On 14 May, the UK transport secretary made a bold announcement: the first-ever net-zero transatlantic flight will take to the skies next year. Speaking to industry leaders in the US, Grant Shapps said the test flight will be powered by 100% sustainable aviation fuel (SAF), a low-carbon fuel made from waste products such as used cooking oil.
“This trailblazing net-zero emissions flight, a world first, will demonstrate the vital role that sustainable aviation fuel can play in decarbonising aviation in line with our ambitious net-zero targets,” said Shapps. “That’s not just great news for the environment, it’s great news for passengers who will be able to visit the Big Apple without increasing damaging greenhouse gas emissions.”
The flight will be supported by up to £1m of competition funding and comes courtesy of an industry-government partnership called the Jet Zero Council. It is part of a broader effort to kickstart the UK SAF industry, which includes £180m in government funding to develop new production plants.
“This is an apt opportunity for the UK to double down on its SAF credentials and really cement its place as the leader in production and use of SAF,” says Bhanu Choudhrie, founder of Alpha Aviation Group. “News of the first transatlantic flight by an aircraft powered 100% by SAF is a momentous happening for the future of aviation.”
Momentous it may be, not to mention great PR for an industry working overtime to recover from the pandemic. But will the announcement really, as the accompanying press release would have it, ‘usher in a new era of guilt-free flying’? Or should eco-conscious passengers hold off on booking their round-the-world trips for now?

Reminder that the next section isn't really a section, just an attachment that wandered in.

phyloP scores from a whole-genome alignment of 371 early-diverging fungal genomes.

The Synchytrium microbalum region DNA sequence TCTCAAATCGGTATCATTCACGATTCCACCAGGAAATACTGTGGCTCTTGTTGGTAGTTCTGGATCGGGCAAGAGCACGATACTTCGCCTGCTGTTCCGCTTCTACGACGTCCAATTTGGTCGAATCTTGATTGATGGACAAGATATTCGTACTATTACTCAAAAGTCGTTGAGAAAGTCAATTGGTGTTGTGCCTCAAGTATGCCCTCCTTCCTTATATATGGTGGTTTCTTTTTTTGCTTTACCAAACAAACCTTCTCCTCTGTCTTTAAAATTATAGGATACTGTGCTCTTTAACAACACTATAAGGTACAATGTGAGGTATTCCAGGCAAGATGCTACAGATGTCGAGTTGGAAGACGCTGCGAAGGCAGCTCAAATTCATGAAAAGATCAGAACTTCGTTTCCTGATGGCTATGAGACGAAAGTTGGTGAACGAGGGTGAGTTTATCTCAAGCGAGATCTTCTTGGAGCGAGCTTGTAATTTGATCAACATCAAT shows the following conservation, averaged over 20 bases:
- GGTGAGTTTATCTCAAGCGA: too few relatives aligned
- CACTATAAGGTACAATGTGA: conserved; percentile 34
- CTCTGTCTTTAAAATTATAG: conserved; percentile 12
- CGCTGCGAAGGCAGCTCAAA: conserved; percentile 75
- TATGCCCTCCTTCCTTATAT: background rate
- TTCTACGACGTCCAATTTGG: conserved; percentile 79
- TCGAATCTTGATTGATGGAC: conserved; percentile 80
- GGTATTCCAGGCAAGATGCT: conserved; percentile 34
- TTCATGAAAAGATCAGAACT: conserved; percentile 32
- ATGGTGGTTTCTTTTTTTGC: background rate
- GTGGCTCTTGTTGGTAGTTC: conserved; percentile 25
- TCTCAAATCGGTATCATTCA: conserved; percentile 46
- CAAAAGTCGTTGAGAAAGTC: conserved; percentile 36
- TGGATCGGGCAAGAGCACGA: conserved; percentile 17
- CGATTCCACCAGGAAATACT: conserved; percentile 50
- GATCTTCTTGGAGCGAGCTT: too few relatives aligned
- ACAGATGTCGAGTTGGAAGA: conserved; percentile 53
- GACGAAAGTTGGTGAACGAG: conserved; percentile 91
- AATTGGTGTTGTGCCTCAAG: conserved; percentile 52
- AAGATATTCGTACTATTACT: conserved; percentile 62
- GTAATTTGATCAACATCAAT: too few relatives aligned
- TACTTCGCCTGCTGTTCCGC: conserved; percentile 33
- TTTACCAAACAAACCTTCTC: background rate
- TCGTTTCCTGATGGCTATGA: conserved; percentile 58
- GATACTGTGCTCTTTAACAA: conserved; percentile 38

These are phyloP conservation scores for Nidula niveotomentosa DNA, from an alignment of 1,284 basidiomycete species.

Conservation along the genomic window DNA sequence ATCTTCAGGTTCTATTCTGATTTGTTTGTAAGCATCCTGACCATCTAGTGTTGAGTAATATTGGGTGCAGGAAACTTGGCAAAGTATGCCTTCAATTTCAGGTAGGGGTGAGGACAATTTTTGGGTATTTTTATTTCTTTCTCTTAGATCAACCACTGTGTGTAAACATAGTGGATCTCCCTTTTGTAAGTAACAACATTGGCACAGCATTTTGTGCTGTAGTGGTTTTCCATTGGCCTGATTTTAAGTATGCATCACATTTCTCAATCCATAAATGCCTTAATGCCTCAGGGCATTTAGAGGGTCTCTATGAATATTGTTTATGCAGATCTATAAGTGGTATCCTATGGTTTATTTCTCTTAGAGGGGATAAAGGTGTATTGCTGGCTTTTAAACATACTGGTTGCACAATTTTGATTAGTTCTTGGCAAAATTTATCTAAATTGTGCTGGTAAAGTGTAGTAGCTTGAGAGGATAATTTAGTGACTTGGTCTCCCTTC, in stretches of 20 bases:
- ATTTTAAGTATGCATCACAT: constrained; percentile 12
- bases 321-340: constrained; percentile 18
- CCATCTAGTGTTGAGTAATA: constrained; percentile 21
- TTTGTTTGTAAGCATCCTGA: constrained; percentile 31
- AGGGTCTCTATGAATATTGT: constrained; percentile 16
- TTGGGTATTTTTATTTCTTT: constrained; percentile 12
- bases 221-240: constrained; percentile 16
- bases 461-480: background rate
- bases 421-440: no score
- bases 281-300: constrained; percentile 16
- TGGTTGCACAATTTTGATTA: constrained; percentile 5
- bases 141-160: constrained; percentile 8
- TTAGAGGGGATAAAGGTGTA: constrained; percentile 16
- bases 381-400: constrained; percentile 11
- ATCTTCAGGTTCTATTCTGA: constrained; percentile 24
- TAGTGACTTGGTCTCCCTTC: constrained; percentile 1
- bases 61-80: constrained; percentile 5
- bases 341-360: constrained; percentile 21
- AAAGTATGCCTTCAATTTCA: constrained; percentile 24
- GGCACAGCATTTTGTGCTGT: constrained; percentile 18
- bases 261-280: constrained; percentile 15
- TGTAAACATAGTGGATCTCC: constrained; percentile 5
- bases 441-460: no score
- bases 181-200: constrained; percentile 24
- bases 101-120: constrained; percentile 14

How could SAF improve aviation emissions?
As things stand, the aviation sector is responsible for 2-3% of global emissions, and the figure is growing. According to 2019 data from Atomsfair, a return flight from London to New York generates around 986kg of CO2 per passenger – equivalent to boiling a full kettle over 14,000 times.
In the absence of any policy development, global aircraft emissions are forecast to triple by 2050 – a far cry from IATA’s goal of reaching net-zero that year. However, if every flight ran on SAF instead, the total would drop significantly. IATA thinks that SAF could account for around two-thirds of the emissions reductions needed.
SAF is produced from sustainable feedstocks, such as cooking oil, municipal waste, agricultural waste, and non-food crops. Compared to using conventional fossil jet fuel, using SAF cuts emissions by around 70-85%. It could be a valuable medium-term solution for aircraft, as it doesn’t require any infrastructure upgrades.
“SAF can be produced through various by-products and can be blended with conventional fuel, which means that existing aircraft do not need any modifications to use these fuel types,” says Choudrie.
“Many strains of SAF often contain lesser aromatic components, enabling them to burn cleaner in aircraft engines and improving the aircraft’s performance.”
Until now, aircraft have mixed SAF with standard fossil fuels in a 50-50 ratio, for safety and technical reasons. However, the UK’s test transatlantic flight will use pure SAF in combination with (unspecified) greenhouse gas removals, in order to reach net-zero.
“How they reach net-zero will depend on the kind of SAF they are using,” says Manosij Ganguli, an aviation expert from the Mission Possible Partnership . “For example, if you are using a SAF with an emission reduction profile of 75%, then you will have to put in a carbon neutralising mechanism, such as carbon capture, to take out the remaining 25%.”
Choudrie adds that, while SAF stands to be a critical piece of the net-zero puzzle in aviation, there are several other aspects that will need to come together too. These include improvements to airframes and powerplant technologies, along with the much-touted switch to electric aircraft.
An industry in its infancy